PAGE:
Bisect in a sentence as a verb

The first time I used "git bisect run" I felt like I was cheating.

The prime directive is "do not break bisect".

$ git bisect start $ git bisect good $ git bisect bad master git will do all the hard work for you.

When something breaks, it is awesome to bisect it down to the precise change that broke it.

And then you try to bisect on a repository using submodules and you tear your goddamn hair out.

This is similar to how git-bisect works, and it's WAY more effective than disabling your plugins one by one.

Git includes built-in support under the bisect command.

This is really helpful if you're trying to keep your codebase clean so that `git bisect` will always work nicely, and if you just want to keep your codebase history really grokkable.

The Appalachian Mountains bisect the state, and the areas outside the Pittsburgh and Philadelphia metro areas have low population density.

Hm... I think this post is rather myopic and very specific for the author's workflow.> "This bug started happening on Tuesday last week" [...] If you aren't aware of this and you start running your "git bisect" using your "good" base as the last commit made on Monday last week [...]Well, or you could find the first commit on Tuesday last week and start with its parent.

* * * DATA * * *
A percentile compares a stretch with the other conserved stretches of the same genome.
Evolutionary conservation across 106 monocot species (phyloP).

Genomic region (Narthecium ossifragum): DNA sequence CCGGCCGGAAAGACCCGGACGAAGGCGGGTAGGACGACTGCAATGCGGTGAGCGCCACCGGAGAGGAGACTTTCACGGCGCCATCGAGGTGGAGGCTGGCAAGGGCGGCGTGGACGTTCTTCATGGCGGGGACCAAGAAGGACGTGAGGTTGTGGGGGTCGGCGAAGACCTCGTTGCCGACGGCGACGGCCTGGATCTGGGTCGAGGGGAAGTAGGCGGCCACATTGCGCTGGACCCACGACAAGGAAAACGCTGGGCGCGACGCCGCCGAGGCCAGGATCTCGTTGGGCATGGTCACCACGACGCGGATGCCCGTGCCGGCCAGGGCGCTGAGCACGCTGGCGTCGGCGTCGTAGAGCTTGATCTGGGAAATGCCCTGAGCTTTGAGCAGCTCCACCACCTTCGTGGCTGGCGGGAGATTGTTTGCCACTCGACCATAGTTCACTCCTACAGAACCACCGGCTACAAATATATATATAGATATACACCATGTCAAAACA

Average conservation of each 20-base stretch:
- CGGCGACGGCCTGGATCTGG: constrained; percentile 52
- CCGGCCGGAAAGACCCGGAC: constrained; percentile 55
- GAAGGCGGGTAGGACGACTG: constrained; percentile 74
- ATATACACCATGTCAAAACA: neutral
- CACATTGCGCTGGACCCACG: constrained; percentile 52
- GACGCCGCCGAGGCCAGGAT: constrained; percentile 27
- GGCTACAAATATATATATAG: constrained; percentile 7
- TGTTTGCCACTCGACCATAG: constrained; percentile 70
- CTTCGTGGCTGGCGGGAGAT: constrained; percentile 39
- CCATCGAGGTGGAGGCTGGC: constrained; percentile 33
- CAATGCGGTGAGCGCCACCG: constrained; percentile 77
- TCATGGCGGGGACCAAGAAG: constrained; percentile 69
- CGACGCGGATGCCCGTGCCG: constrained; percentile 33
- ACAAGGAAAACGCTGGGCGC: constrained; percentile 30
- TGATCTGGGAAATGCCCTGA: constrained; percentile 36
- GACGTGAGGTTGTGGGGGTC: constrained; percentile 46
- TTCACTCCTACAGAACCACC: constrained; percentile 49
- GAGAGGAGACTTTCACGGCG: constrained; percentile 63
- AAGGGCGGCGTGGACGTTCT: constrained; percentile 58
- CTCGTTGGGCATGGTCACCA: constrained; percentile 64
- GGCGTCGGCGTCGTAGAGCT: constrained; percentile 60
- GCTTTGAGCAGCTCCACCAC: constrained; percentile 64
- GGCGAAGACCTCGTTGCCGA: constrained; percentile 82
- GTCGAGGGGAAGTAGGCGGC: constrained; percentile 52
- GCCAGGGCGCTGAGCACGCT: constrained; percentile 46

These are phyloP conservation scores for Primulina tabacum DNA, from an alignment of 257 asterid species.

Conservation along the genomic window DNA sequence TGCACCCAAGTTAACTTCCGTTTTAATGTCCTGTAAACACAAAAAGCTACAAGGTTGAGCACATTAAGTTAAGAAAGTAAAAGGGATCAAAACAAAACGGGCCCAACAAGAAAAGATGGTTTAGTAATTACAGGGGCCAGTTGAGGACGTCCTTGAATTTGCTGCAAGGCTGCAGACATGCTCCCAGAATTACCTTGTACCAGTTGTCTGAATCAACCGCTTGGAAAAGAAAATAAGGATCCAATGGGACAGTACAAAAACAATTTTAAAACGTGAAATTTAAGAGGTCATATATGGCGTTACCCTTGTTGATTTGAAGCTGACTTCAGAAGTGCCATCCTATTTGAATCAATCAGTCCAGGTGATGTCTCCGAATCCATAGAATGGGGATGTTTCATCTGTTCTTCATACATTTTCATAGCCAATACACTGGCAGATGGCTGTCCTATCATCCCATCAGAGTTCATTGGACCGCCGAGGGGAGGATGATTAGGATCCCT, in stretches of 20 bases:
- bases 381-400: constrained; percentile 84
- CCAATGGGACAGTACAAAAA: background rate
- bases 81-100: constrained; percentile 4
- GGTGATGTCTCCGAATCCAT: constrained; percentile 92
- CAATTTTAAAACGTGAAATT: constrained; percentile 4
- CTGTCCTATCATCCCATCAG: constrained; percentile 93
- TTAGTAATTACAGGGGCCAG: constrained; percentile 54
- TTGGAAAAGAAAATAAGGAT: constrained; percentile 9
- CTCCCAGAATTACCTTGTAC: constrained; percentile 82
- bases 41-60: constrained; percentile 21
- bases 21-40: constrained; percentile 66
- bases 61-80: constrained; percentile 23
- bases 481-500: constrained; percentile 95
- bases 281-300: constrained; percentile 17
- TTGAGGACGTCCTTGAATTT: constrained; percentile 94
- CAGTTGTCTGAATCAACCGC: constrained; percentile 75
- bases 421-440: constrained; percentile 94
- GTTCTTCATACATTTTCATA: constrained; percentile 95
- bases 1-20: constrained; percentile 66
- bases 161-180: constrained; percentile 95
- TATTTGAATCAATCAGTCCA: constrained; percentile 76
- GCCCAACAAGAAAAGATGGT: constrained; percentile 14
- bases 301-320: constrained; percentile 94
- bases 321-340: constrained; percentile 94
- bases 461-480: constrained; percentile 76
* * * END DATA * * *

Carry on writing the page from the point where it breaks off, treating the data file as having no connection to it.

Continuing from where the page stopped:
I've successfully used "git bisect" in situations in which, as part of every test, I had to "git stash pop" some local changes, then do the test, then remember to "git stash save" them before continuing to bisect.

I find this oversight especially sarcastic as he mentions how 2. ruins git bisect, while such uncleaned 300 commit branches ruin it just as effectively, as you can never be quite sure whether the commit you arrive at isn't reverted by one 20 commits later and the real issue was introduced another 20 commits later.

I tried to bisect my way to a precise patch but it's really hard when you have ~15 steps, it's hard to tell if it "works" or not in anything less than an hour, and if you're wrong once you're guaranteed not to find the correct one.

My favorite part of `git bisect` is `run`: give it a script that'll exit with 0 for a good commit and non-0 for a bad commit, and it'll do it all for you!Personal gripe: I always, always, forget to `git bisect reset`.

If you have a regression, but have no idea what caused it, it can be very useful to bisect your commits; find a known good version and a known bad version, then go to the commit halfway in between, test that, and depending on whether that commit is good or bad, test the one halfway between that and the known good or known bad commit.

The kernel community has lots of wisdom built up around rebase vs. merge, and the way I think about it is, imagine a tree of developers with Linus at the top, maintainers in the middle, and leaf nodes at the bottom.- leaf nodes can and should rebase to ensure whatever they submit is "bisect clean"- everyone else should never rebase because you'll destroy historyAs a leaf node, you should always be committing and submitting the cleanest patches possible.

Bisect definitions


cut in half or cut in two; "bisect a line"